On the heels of U2 and Apple’s promise to reveal a new digital format that will change the music downloading paradigm, some players with a bit more clout these days when it comes to digital music innovation, Thom Yorke and BitTorrent, may have already done it. The two announced last Friday that Yorke’s new solo album, Tomorrow’s Modern Boxes has been released solely behind BitTorrent’s new paywall system for the reasonable price of $6, in an attempt to help bring value back to music for the artists. And so far it seems to be working. After skyrocketing past 400,000 downloads over the weekend, BitTorrent today revealed the project has reached more than 1,000,000 downloads in just its first week.
The one million mark is slightly skewed, as BitTorrent does not break down how many of the downloads were paid and how many were from the debut single, which is offered for free in the hopes of enticing listeners to throw down the six bones for the whole enchilada. Still, this week’s numbers seem to show that BitTorrent’s new payment system is something torrentors — notorious for mining scores of free digital files — are willing to entertain. Rather than simply scanning for a free copy, it appears that at least some savvy downloaders are still willing to part with their money for music if its a reasonable deal. And perhaps just as important, Yorke’s international fame and prestige have helped to create some serious buzz, which BitTorrent hopes will be a catalyst for a revolution of sorts in the way people get their music.
The new paygate system (as BitTorrent is calling it) is centered around BitTorrent’s Bundles, which are a new type of torrent that allow content creators to guard their wares behind a “gate” that opens to potential downloaders only after filling out a form. Bundles originated in 2013 as a means to get email information for advertising purposes, but the company hopes its latest experiment will help it move beyond email, and into a fair payment system for artists and creators. It’s hard to imagine BitTorrent’s new paygate system having a better start.
If you’re surprised that BitTorrent is actively working on creating a system that requires its users to lay down cash, as opposed to the traditional free-for-all associated with torrent sites, you’re not alone. However, while Pirate Bay may grab headlines for its near-anarchist philosophy when it comes to content, BitTorrent claims it has always desired to create a torrent system that gives content creators of all kinds their fair shake.
The paygate Bundles initially work much like regular torrents, only users have to pay to get beyond the “gate,” at which point they will have a determined number of downloads before the door essentially shuts again. The system is artist-centric and, according to the report, only allots 10 percent of the purchase price for BitTorrent, with the rest going to the creator. That’s a vast difference from sites like Spotify and Pandora, which make it notoriously hard for artists to make more than a pittance from their material, spawning some creative solutions.
According to BitTorrent, its original Bundles format has already gained popularity from a diverse crowd of artists, including everyone from bestselling novelists and filmmakers to a swath of musicians across the spectrum, from Madonna to the Pixies. According to the report, 450 Bundles have garnered over 100 million downloads since 2013. But the company is hoping to take things to the next level with the new payment system, with a little help from some friends.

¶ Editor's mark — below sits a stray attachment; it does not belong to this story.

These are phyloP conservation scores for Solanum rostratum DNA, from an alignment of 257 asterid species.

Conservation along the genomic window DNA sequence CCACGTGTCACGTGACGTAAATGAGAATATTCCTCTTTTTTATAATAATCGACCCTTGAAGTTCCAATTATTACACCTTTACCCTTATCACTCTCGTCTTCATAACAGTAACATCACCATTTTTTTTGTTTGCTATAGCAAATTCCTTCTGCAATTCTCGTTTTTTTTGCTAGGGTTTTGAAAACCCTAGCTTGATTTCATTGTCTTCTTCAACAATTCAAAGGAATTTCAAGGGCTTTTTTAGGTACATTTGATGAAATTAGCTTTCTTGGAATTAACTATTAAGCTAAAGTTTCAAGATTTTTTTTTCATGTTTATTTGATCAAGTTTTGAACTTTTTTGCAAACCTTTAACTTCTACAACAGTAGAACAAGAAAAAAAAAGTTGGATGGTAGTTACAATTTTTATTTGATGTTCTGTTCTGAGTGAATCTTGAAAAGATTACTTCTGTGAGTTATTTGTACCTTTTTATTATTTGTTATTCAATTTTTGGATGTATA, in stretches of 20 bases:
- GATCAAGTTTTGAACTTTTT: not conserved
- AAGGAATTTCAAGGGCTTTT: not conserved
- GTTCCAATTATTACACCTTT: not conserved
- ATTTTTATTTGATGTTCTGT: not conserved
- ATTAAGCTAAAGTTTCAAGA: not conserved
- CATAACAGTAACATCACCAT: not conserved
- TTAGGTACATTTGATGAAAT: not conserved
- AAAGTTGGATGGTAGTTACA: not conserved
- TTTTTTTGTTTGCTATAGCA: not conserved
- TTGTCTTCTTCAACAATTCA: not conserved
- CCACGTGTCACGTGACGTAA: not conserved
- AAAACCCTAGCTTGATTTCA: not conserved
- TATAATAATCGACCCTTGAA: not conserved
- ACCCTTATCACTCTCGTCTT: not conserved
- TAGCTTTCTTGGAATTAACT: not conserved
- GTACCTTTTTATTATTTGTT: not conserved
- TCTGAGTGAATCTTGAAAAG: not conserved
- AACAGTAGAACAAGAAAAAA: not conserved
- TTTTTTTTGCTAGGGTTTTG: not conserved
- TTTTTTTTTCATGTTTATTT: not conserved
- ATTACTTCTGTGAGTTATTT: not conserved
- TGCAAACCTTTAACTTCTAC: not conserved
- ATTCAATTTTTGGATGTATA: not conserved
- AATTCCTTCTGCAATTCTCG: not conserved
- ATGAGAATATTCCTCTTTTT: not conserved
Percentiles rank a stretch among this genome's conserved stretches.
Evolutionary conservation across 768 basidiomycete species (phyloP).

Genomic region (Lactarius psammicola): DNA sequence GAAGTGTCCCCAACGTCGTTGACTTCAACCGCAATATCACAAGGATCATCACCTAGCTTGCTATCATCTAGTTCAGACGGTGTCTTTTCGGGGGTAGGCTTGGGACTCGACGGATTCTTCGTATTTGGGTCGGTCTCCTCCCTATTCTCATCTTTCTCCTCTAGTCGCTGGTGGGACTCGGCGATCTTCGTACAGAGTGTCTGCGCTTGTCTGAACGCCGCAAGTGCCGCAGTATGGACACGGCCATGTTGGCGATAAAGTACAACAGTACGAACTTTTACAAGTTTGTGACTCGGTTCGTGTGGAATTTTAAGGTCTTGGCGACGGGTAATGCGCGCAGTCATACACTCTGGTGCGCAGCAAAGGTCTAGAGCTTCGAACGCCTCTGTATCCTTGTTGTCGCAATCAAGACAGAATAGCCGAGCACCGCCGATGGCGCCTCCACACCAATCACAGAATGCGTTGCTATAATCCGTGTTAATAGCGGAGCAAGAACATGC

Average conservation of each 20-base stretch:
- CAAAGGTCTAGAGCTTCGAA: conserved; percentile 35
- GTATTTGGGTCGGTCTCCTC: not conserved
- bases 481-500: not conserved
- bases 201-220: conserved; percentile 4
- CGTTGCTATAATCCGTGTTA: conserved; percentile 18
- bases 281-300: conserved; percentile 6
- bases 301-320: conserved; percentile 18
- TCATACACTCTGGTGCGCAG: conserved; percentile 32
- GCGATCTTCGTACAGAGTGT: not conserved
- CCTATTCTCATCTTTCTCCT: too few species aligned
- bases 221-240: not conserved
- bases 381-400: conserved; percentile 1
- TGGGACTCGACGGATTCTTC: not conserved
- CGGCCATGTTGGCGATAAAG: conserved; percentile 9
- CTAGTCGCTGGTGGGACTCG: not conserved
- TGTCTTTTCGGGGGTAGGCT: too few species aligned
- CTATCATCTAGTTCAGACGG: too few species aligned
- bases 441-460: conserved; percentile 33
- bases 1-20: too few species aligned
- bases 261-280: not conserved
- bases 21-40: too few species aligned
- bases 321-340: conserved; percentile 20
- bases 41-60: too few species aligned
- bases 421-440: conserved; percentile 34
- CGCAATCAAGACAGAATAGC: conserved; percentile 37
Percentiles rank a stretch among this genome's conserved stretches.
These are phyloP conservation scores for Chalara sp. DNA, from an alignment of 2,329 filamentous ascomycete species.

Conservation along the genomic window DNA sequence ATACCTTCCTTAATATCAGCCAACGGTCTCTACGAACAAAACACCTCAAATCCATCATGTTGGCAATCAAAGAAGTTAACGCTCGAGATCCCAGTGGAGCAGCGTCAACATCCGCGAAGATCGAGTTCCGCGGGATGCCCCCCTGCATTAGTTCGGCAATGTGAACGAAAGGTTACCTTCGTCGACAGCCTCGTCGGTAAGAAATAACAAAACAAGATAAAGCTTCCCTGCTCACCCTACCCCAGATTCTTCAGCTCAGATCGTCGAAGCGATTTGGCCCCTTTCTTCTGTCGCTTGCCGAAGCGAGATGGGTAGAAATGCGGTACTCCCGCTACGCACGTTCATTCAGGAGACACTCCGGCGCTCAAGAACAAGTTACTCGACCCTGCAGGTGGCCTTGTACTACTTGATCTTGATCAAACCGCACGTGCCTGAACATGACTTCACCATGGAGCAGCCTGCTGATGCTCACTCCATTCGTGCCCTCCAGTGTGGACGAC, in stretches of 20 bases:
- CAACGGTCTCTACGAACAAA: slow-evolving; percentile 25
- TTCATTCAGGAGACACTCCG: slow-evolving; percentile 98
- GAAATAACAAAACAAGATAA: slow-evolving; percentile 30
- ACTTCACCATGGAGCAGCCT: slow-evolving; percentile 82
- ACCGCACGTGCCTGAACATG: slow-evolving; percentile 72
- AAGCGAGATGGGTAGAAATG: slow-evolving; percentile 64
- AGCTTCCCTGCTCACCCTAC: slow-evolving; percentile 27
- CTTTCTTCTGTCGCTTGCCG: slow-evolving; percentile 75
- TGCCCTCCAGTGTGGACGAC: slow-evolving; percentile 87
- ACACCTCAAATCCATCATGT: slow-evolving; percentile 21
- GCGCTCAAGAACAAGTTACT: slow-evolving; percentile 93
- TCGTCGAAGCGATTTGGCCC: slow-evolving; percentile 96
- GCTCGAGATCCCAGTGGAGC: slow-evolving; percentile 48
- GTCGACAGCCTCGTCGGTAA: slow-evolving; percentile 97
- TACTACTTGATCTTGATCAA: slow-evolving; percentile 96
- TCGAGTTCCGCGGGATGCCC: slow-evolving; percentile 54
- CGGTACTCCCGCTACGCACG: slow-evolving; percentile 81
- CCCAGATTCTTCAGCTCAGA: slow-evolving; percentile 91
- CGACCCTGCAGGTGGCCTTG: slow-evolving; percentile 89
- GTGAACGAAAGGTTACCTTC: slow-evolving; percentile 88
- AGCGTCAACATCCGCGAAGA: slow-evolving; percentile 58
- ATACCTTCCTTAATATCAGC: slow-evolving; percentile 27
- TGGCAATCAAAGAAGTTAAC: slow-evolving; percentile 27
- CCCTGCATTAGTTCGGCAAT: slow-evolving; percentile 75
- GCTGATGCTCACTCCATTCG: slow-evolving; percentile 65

As the initial figures appear to reinforce, Yorke is the perfect artist to help bring some buzz to BitTorrent’s new paygate format. For years, Yorke and Radiohead have been pushing innovation and standing up to the status quo of big label oppression, which helped create the industry’s current state of decay. Most notable was the famed release of Radiohead’s 2007 masterpiece In Rainbows, in which fans were encouraged to pay whatever they wanted (or nothing) for a digital download, with a vinyl/download combo available at a fair price.
While the In Rainbows experiment had mixed results, it helped stir up some much needed conversation about an issue that has seen many musicians lose faith in the value of their recordings entirely. The ever-decreasing value of digital content has lowered value across the entire industry, from the artists and distributors, to studio musicians and audio engineers, and beyond. You know, the people that make the music you love.
Yorke’s name and international appeal seems to have done more than just put BitTorrent’s new system in the headlines, and on the tongues of torrentors everywhere. It has proven to be a viable format for artists to turn to, in one instance, at least. The big start for Tomorrow’s Modern Boxes should help other artists to, as Yorke put it, “(enable) those people who make either music, video, or any other kind of digital entertainment to sell it themselves.”
BitTorrent will reportedly refine the format as it grows, including the idea of putting in thresholds, which will open up more content to those who have paid their share once the artist or content creator has reached a determined sales goal.
Whether or not BitTorrent’s new payment system will have continued success in the modern age of streaming services and free … well, everything, remains to be seen. But the philosophy follows a timeless notion that companies like Netflix have proven well: If something of value is offered at a fair price, most people are willing to pay for it. Whether that mantra will continue to gain traction with the torrent crowd is another question altogether.
You can find Yorke’s first song and video for Tomorrow’s Modern Boxes, “A Brain in the Bottle” on this side of the paygate for free right now. The rest of the album will cost you less than you probably paid for lunch. Is it worth it? Let the debate begin.